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First Look – Modern Analytics


Modern Analytics was founded in 2001 by a team that originally met building analytical capabilities for a major European bank. They wanted to see if they could make it easier to deliver the kind of analytic infrastructure they had developed for the bank. Since then, they have worked in many industries and have developed this infrastructure, for which they hold a number of patents. They see themselves as having two key competencies:

  • Data handling.
    They have developed an automated ETL infrastructure to build analytical data sets. This process handles the transformations and manipulations, as well as master data management for very large volumes of analytic data. The aim is for complete process automation of this analytical data preparation. They routinely handle very large datasets (such as one with 56B rows and 50,000 attributes – 700TB) from which thousands of derived attributes must be created for modeling.
  • Analytics.
    They have been doing this for a long time and make use of best of breed algorithms of every type. Their “Model Factory” product has some of its own algorithms, as well as using many from other vendors. These algorithms cover the whole spectrum; including Regression, Neural Networks, Bayesian Classifiers, Optimization  of Genetic Algorithms, forecasting and fuzzy logic. The models they build cover propensity to buy, probability of default, fraud, optimizing marketing spend, forecasting and more.

In theory, analytic modeling follows a straightforward iterative process from exploration, to modeling and deployment, to monitoring and repeat. The reality experienced in most companies is an expensive and time consuming mess. To address this problem Modern Analytics provides a high volume predictive modeling service leveraged by their two core products – an AnalyticRepository to store models, and ModelFactory with automated data handling for building analytics. The three elements are:

  • Analytical ETL (the automated data handling feature of ModelFactory)
    This is designed to shield the business and analytics teams from IT and vice versa. It provides “Lego-like” blocks for use in analytical processes, from OLAP to reporting to forecasting to predictive analytics. This allows business and analytic teams to share the data and their understanding of it effectively by defining and managing “business views” of the data. The underlying data integration and ETL are done using third party products with Modern Analytics focusing on the automation and management of this process.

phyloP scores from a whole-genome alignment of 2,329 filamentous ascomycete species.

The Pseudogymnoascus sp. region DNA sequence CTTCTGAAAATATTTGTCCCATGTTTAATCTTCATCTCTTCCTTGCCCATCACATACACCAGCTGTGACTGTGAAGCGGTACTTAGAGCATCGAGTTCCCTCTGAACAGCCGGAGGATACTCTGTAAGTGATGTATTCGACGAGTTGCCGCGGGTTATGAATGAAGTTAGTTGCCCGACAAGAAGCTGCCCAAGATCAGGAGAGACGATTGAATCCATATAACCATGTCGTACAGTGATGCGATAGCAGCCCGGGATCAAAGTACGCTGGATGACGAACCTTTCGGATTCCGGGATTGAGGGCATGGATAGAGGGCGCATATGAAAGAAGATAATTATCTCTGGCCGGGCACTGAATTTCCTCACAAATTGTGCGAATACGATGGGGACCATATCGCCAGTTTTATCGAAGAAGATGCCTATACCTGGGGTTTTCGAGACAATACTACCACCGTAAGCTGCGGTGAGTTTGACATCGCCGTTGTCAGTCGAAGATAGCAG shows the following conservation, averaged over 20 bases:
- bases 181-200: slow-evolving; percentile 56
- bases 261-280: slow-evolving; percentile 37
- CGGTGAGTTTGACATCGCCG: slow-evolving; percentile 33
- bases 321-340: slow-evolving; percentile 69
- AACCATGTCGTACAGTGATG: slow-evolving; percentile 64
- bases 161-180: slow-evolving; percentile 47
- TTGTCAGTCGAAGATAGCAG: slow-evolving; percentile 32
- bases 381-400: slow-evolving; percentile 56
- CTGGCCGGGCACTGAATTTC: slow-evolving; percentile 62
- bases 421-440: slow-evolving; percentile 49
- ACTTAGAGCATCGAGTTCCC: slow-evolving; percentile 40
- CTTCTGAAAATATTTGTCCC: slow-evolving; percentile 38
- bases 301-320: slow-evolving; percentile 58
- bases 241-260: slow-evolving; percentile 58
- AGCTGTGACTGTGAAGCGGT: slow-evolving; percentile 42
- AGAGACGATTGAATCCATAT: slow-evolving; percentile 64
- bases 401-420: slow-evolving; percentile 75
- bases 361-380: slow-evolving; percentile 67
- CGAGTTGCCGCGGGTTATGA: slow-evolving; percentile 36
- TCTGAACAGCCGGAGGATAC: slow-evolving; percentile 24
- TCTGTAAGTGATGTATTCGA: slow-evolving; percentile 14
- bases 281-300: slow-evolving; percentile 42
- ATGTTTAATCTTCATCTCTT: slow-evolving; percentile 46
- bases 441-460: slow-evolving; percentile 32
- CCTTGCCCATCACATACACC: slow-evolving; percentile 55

• AnalyticalRepository
    This function sits between the analytical ETL process and the modeling tool. It helps companies collect and protect their analytic IP and share it across projects. For instance, a variable that is generated as part of a project becomes available for all models that may be subsequently built. Variables are automatically monitored and suggested for adding to/removing from models, based on their effectiveness for various modeling efforts.
  • ModelFactory
    Baselines models to establish benchmarks and then automates model building and refresh. It delivers consistent and automated model building and reporting using multiple methods that can be compared and used, or integrated into an Ensemble model. It takes the rich analytic dataset from the Analytical ETL process and rapidly delivers multiple models. It allows for business constraints on things like the contribution of specific attributes (so the model cannot become too dependent on one factor). ModelFactory handles transformations, sampling, ranking, interaction detection, tolerance thresholds, classifiers and more. Business and IT people interact with the product using Excel in which they can see the models being built; specify new models to build etc.

Modern Analytics see their value add as being able to rapidly create high model volumes of the greatest quality at a fraction of the cost generally available on or off shore. This allows businesses to realize the promise of predictive modeling by deploying these models in potentially high value scenarios that were previously too cumbersome or cost prohibitive to try.

Don’t forget the Decision Management Technology Map